Newspaper article Evening Gazette (Middlesbrough, England)

War Hero Ian Set to Revisit Scene of His Great Escape

Newspaper article Evening Gazette (Middlesbrough, England)

War Hero Ian Set to Revisit Scene of His Great Escape

Article excerpt

Byline: Mieka Smiles Reporter

A WAR hero has been awarded the chance to revisit the scene of his dramatic escape to safety. Veteran Second World War Royal Navy coder Ian Gordon, then 19, struggled desperately to escape as his ship, the Tunsberg Castle, began to sink beneath the icy waters of a Norwegian fjord.

An exploding mine had ripped through the quarterdeck killing five men and jamming shut a solid steel door entombing Ian and his shipmate in a tiny cabin below.

The former Middlesbrough Evening Gazette journalist, now 88, said: "We hadn't been closed up at action stations long before we felt the vibration as the ship increased speed, then almost immediately afterwards there was a loud explosion. We had hit a mine.

"The steel deck came up beneath us and we were both sent sprawling. The steel door that provided our only means of escape was jammed tight shut.

"We knew the ship was sinking and we were really struggling for a while but thanks to Tony Andersen - a Norwegian telegraphist who I shared my post with and was much stronger than I was - we eventually forced the door open just enough for us to get through. It was the most frightening experience of my life."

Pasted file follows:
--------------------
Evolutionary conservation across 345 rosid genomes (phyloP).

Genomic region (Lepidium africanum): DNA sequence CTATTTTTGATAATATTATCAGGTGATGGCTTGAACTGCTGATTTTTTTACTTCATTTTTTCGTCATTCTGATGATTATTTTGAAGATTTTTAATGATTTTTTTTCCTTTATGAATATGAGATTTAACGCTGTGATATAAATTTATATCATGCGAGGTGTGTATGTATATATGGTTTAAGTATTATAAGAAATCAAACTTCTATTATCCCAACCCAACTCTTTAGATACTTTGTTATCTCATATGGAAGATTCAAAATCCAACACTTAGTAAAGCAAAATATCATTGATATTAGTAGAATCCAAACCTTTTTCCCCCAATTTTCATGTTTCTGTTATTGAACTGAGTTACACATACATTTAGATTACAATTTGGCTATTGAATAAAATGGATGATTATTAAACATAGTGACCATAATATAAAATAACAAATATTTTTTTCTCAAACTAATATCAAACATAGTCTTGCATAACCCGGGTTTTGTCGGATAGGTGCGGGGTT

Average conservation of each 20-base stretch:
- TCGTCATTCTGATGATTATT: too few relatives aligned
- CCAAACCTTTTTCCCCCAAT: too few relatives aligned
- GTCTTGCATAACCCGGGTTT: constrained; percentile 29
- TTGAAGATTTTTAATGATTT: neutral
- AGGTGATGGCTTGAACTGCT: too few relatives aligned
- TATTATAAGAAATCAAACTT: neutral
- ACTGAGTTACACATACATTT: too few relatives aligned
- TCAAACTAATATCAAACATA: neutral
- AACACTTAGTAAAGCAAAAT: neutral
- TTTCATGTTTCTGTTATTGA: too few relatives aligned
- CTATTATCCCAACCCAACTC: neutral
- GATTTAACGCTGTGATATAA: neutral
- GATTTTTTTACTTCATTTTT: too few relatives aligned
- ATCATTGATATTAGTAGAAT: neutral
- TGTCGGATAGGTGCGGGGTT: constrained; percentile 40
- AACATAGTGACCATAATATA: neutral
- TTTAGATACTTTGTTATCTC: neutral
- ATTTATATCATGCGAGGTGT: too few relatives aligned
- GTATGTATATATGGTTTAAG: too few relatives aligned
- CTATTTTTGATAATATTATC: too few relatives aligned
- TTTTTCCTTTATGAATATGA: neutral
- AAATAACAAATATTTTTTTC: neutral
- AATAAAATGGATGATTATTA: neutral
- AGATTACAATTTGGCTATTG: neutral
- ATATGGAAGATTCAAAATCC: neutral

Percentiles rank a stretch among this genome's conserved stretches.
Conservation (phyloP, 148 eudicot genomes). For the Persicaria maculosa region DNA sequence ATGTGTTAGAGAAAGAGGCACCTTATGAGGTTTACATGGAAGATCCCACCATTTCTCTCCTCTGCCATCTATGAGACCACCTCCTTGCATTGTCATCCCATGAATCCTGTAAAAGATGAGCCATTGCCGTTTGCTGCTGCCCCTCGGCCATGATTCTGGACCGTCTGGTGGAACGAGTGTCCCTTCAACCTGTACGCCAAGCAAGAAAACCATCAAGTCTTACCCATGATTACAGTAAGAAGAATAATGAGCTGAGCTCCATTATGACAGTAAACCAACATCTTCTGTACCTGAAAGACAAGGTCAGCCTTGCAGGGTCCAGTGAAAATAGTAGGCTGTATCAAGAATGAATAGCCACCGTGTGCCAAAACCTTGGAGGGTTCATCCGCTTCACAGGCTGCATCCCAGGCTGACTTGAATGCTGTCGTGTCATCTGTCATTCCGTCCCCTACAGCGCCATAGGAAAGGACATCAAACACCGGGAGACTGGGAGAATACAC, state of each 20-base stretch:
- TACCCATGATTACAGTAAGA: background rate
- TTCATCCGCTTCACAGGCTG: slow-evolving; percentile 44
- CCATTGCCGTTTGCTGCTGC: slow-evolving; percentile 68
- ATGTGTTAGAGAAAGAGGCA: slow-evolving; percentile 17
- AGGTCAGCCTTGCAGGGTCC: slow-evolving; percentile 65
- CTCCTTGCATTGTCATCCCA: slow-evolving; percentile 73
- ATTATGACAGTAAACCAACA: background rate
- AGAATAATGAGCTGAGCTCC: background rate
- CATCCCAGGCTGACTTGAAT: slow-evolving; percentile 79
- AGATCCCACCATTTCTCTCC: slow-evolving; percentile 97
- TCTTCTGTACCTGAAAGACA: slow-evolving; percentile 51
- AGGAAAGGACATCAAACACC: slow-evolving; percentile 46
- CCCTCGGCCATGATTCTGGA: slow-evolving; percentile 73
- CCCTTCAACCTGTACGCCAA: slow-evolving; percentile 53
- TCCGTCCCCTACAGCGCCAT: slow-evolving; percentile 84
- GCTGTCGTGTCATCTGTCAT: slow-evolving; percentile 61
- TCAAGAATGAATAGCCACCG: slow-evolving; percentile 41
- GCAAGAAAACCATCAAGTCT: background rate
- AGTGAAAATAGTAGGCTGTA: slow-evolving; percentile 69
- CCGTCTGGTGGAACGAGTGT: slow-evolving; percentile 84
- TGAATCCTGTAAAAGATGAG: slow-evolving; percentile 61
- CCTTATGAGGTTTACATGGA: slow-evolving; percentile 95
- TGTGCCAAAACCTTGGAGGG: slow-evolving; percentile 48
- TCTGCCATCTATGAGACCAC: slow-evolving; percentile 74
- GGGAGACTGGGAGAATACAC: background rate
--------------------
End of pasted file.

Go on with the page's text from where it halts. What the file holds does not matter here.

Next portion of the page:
It wasn't the first time Ian has escaped tragedy on board a ship.

He recalled: "At the beginning of June 1944 we left the Beaulieu River to join the frigate HMS.

"We gathered in the wireless office where our group signals officer unrolled a chart of the Normandy coast. He described the general plan for the invasion - our first official intimation that this was the real thing. Our group was to land the Canadians on Juno Beach.

"After the initial assault on Juno on D-Day I was off watch and fast asleep in the after mess deck when two 500lb bombs struck us amidships. Up on deck I could see that some men were already in the water, no doubt having been blown there by the explosion. …

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